By pure coincidence, the atmosphere of increased security about which I blogged this morning was confirmed in the afternoon.
Every Tuesday, I spend the day at the Kasteev State Art Museum, Kazakhstan’s equivalent of DC’s National Gallery. In return for editing and proofreading English-language texts when necessary, my friends in the Kazakh Painting Department grant me access to their research materials and painting vaults. This is a wonderful arrangement for me as I am able to continue some art historical research even while the museum is technically closed, as it will be probably until next summer.
Today, for the first time since I arrived, the front doors were guarded by a huge Kazakh gentleman with cropped hair wearing the blue camouflage uniform of the paramilitary police force and a flak jacket. A flak jacket at the door to a museum. This was new to me. When I walked past, only nodding him hello (because no one has ever asked to search my bags before), he quickly caught me, grabbed my shoulder and asked me (politely, I should note) to please open my bag. Inside were only books, but he wanted to know who why I needed to take them inside the museum (they belong to the museum).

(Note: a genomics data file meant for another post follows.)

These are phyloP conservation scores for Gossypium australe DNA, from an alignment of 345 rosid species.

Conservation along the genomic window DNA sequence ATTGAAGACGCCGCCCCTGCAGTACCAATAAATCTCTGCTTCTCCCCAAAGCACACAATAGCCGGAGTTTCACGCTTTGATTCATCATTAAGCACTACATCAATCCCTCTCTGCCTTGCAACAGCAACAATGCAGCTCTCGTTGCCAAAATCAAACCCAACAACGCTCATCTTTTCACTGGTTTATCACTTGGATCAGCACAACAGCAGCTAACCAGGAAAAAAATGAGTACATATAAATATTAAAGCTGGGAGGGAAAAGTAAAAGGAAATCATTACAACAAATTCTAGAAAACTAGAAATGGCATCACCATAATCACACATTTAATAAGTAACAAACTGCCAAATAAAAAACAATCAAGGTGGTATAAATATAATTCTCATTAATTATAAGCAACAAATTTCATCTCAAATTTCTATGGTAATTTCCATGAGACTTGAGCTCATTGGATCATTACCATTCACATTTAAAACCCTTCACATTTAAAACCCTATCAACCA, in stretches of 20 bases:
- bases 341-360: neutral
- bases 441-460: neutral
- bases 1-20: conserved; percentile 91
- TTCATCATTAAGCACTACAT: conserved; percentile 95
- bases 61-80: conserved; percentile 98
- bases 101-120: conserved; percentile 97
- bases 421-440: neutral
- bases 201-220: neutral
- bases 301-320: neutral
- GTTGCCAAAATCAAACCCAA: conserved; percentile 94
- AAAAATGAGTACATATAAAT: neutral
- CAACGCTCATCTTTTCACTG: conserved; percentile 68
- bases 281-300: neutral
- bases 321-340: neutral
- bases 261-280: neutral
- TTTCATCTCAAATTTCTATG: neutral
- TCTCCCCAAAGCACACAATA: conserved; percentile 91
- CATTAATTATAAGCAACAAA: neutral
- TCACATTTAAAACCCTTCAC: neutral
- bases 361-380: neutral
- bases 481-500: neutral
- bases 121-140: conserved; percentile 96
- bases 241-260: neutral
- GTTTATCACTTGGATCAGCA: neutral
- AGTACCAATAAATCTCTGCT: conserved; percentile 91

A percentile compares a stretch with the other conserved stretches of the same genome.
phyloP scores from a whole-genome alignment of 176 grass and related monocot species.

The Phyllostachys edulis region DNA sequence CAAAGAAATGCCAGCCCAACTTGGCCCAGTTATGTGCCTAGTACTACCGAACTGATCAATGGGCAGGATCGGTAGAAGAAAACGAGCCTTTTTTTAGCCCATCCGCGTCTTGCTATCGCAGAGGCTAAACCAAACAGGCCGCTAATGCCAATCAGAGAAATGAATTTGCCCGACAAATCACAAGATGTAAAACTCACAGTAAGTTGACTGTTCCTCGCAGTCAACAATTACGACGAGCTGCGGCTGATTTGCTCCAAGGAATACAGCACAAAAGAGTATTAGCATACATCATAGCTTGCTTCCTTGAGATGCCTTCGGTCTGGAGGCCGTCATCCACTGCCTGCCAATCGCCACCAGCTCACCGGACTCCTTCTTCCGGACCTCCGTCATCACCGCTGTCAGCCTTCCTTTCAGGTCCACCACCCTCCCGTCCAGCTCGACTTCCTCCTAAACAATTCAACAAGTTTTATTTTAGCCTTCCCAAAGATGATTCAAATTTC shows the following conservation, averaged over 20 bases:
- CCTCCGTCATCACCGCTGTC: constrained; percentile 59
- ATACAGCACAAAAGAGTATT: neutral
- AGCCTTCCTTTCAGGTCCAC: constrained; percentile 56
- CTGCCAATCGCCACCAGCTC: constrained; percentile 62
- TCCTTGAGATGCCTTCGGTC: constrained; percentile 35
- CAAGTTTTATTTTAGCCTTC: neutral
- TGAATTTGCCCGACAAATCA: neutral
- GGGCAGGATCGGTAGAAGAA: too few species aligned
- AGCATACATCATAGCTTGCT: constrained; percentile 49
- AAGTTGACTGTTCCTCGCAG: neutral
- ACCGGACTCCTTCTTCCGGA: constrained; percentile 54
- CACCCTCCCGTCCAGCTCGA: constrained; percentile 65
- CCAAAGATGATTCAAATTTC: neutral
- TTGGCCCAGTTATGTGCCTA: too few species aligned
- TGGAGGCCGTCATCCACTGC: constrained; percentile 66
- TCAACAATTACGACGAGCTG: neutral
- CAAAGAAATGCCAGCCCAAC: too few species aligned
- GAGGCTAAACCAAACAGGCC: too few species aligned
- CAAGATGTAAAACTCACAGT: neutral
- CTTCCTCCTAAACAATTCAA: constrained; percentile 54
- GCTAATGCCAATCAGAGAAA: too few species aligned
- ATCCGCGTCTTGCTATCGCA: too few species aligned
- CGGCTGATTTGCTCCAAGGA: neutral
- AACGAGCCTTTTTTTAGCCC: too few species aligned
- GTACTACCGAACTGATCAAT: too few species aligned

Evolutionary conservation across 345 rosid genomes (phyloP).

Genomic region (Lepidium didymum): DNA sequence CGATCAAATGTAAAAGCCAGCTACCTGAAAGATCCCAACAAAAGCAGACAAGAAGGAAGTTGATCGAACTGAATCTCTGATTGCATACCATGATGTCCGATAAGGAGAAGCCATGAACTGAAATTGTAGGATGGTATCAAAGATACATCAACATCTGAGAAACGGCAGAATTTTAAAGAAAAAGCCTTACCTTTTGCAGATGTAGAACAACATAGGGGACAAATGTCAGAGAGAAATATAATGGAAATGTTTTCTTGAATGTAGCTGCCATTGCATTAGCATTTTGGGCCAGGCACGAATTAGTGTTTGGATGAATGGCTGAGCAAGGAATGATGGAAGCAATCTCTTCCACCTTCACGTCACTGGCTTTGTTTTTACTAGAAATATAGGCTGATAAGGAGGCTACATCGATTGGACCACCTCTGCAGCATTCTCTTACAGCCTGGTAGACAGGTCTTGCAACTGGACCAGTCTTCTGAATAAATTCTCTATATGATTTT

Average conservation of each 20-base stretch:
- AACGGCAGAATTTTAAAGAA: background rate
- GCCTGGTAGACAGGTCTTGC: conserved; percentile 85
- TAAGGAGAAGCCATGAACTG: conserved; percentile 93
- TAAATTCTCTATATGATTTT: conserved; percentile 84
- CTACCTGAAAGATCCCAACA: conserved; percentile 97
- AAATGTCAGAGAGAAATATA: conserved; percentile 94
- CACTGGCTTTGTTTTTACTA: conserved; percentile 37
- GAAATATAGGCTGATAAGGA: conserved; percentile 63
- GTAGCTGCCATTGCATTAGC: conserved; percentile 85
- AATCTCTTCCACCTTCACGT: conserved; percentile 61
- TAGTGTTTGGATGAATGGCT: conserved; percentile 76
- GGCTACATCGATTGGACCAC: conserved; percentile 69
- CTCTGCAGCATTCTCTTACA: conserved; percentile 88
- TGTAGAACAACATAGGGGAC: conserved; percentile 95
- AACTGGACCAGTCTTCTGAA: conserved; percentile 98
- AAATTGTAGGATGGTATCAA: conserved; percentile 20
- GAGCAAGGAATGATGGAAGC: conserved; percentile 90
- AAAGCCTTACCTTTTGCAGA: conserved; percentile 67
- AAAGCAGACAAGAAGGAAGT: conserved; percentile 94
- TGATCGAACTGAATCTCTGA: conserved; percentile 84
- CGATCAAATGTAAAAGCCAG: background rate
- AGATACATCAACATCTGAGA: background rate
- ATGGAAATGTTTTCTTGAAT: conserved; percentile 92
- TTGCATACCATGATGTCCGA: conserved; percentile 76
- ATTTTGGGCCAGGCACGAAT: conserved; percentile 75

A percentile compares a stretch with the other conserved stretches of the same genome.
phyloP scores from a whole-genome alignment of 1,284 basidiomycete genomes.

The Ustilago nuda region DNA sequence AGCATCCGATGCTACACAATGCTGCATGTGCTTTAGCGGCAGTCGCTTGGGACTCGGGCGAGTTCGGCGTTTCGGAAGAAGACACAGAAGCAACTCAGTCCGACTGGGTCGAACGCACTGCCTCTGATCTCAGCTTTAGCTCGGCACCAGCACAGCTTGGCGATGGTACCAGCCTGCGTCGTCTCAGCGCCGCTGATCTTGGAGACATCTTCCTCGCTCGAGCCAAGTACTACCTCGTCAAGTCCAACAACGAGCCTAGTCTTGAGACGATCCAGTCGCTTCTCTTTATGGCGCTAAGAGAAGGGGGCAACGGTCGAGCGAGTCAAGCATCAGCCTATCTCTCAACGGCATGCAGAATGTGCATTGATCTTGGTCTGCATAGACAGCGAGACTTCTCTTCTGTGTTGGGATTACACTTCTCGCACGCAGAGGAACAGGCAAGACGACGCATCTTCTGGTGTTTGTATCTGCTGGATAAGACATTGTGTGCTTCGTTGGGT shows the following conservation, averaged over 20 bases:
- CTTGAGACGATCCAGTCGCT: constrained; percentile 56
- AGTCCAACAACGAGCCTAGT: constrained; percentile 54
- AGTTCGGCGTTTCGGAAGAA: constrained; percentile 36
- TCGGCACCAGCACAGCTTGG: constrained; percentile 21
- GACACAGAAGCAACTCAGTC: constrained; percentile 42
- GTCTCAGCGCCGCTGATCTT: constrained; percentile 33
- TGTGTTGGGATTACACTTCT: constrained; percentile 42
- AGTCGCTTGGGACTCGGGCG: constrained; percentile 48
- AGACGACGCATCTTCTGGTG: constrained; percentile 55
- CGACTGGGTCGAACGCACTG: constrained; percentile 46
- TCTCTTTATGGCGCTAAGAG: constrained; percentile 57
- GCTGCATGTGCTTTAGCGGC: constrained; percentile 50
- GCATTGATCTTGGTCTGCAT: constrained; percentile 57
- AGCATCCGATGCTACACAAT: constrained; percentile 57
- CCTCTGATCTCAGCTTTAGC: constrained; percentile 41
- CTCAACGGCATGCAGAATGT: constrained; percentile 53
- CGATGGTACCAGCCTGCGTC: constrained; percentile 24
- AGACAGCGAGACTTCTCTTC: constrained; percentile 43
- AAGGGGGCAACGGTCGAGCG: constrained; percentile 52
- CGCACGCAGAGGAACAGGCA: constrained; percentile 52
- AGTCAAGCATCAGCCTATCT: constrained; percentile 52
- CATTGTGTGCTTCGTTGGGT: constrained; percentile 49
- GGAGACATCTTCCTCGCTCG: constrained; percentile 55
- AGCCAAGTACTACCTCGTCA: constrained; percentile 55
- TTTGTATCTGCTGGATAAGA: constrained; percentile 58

Nothing more than that happened, so this dramatic story ends anticlimactically, This is too bad for you, but it was great for me. I was surprised at the heightened security and asked my co-workers what it was all about, expecting them to tell me some such dignitary or big-wig was making a visit. Instead they independently suggested that it was in response to the attacks in Taraz. I can only barely imagine why Jund al-Kalifa, other Islamists or just disgruntled domestic “terrorists” might attack the state art museum, but someone seems to think that, as a state institution, it is at risk. At least I know I’m being protected.